I used to think that the definition of a woman leader was some feisty, go gettem’ power suited senior executive. She had to be someone who had done something ‘noteworthy’. Like Sheryl Sandberg or Jacinda Ardern – or Serena Williams in sports for instance. At the very least, she needed to have ‘manager’ somewhere in her resume. Heaven forbid we consider a woman ‘a leader’ if she wasn’t in the workforce .But I’m completely rethinking my understanding of the term ‘woman leader’. I’m learning that a woman doesn’t need to have a fancy title, or be at the head of some conglomerate to earn that badge . She doesn’t even have to fit society’s view of success.That woman can be your sister, your neighbour, your friend, your mother.
Who fits my definition of a woman leader?
She is someone who embodies compassion and selflessness, especially when times are tough. Like my friend Amy, who despite having kids’ triathlons, a full time job and her washing that was piling up, cooked two meals and dropped them on my doorstep when my whanau were having a tough time. Who is your Amy?
She was my child’s teacher Nicola, who believed in my kid’s potential, even when he wasn’t showing many (visible) signs of it. She was the one who saw his unique gifts – the ones I thought only his Dad and I saw. She didn’t give up on him. Who is your Nicola?
My definition of a woman leader is someone who is a champion of another woman. Like my boss Carol, who, all those years ago, gave me a gentle nudge to put my hand up for that promotion, just when my self-doubt was whispering to me to “let it go, you’re not ready”. Who is your Carol?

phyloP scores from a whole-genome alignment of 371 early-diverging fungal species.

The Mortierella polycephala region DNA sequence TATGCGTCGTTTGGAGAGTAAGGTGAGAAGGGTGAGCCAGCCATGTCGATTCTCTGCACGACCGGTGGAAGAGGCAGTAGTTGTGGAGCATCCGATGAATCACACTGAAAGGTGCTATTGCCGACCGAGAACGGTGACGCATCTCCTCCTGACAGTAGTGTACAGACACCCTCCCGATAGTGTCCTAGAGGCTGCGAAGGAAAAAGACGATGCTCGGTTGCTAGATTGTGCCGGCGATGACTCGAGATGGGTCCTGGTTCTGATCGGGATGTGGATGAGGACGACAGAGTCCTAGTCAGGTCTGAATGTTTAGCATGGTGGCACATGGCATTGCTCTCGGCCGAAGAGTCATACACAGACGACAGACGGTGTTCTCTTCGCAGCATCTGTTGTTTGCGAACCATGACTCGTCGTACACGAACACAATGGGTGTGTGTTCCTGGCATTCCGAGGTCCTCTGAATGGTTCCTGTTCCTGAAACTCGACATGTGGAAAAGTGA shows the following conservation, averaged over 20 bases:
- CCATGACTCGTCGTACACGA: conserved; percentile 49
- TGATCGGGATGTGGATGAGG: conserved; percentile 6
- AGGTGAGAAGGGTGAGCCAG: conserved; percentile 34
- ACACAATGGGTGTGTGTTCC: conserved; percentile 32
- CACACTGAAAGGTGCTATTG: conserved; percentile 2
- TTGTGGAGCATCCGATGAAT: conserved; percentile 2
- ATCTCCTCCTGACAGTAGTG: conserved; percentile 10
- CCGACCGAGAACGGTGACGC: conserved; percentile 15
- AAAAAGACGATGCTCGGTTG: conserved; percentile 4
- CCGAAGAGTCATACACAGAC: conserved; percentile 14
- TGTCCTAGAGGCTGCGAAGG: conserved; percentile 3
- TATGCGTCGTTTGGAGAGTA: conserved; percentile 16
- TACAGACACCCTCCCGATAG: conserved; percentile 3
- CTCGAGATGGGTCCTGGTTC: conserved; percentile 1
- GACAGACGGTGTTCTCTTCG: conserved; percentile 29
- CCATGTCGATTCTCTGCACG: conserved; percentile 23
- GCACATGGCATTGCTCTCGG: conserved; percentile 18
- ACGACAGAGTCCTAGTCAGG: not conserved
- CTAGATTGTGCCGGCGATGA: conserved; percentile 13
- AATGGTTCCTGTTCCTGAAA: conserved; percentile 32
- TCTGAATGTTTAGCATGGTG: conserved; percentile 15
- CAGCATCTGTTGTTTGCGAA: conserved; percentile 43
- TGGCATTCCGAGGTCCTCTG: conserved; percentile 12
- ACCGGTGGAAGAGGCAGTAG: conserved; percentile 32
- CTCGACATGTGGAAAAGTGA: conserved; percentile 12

She’s the woman who stands up for another woman, even when this might make her unpopular, or worse, put her in danger’s way herself. Like a brave and loving woman I know, who gave her friend a sofa to sleep on, a cup of tea and a shoulder to cry on when her friend’s man kicked her out.Related: 7 Ways to Overcome Perfectionist Tendencies
My definition of a Woman Leader is all of these women. And I’m privileged to know all of them. They may not have a fancy title, or have accomplished anything that gets them on the front page of The New Zealand Herald. They are most definitely flawed like the rest of us. And they are undoubtedly fighting their own daily battles that go along with being human.But they’re Women Leaders nevertheless. And it is they
who I salute today on International Women’s Day.If you too, are privileged to know a woman leader like I’ve described in The Leader’s Digest today, acknowledge them. Reach out to them and thank them. And start to change your own definition of what it means to be a woman leader. You might even find that you fit the bill. And that is most definitely, a good thing.